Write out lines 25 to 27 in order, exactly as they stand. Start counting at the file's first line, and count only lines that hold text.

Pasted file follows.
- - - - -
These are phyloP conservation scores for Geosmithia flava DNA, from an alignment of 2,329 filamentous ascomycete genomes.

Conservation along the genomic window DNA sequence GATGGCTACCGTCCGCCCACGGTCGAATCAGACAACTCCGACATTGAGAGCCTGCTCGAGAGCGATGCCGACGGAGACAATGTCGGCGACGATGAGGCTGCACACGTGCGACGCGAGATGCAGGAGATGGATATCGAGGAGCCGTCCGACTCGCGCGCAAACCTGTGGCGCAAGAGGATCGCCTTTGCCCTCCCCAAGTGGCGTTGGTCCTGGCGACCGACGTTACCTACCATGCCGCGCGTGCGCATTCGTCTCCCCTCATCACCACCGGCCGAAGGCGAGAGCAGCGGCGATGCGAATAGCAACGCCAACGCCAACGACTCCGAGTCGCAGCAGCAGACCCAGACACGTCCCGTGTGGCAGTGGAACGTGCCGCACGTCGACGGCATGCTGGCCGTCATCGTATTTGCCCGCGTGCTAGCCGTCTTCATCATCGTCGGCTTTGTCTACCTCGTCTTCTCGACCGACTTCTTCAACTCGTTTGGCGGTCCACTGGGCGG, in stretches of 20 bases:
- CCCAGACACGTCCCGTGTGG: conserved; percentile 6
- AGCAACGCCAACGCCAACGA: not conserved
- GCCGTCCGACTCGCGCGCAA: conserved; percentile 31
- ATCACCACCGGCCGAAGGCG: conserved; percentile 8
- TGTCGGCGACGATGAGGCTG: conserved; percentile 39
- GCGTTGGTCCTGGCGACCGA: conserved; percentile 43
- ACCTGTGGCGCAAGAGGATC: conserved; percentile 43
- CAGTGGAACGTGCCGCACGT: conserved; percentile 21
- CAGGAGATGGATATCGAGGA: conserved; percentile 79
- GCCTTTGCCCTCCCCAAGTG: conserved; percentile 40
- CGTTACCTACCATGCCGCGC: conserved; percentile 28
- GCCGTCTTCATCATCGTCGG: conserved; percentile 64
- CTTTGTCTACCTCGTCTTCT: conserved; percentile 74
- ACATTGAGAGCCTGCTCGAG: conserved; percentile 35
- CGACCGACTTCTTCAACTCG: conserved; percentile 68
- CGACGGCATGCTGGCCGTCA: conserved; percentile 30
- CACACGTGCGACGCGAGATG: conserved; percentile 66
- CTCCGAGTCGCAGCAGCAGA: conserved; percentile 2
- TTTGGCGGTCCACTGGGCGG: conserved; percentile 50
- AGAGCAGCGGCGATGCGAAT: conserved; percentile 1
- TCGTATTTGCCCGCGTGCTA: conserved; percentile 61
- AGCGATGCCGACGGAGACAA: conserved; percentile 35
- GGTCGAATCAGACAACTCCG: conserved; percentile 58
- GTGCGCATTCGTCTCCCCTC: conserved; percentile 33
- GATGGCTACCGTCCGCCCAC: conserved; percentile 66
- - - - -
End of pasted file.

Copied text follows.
- GGTCGAATCAGACAACTCCG: conserved; percentile 58
- GTGCGCATTCGTCTCCCCTC: conserved; percentile 33
- GATGGCTACCGTCCGCCCAC: conserved; percentile 66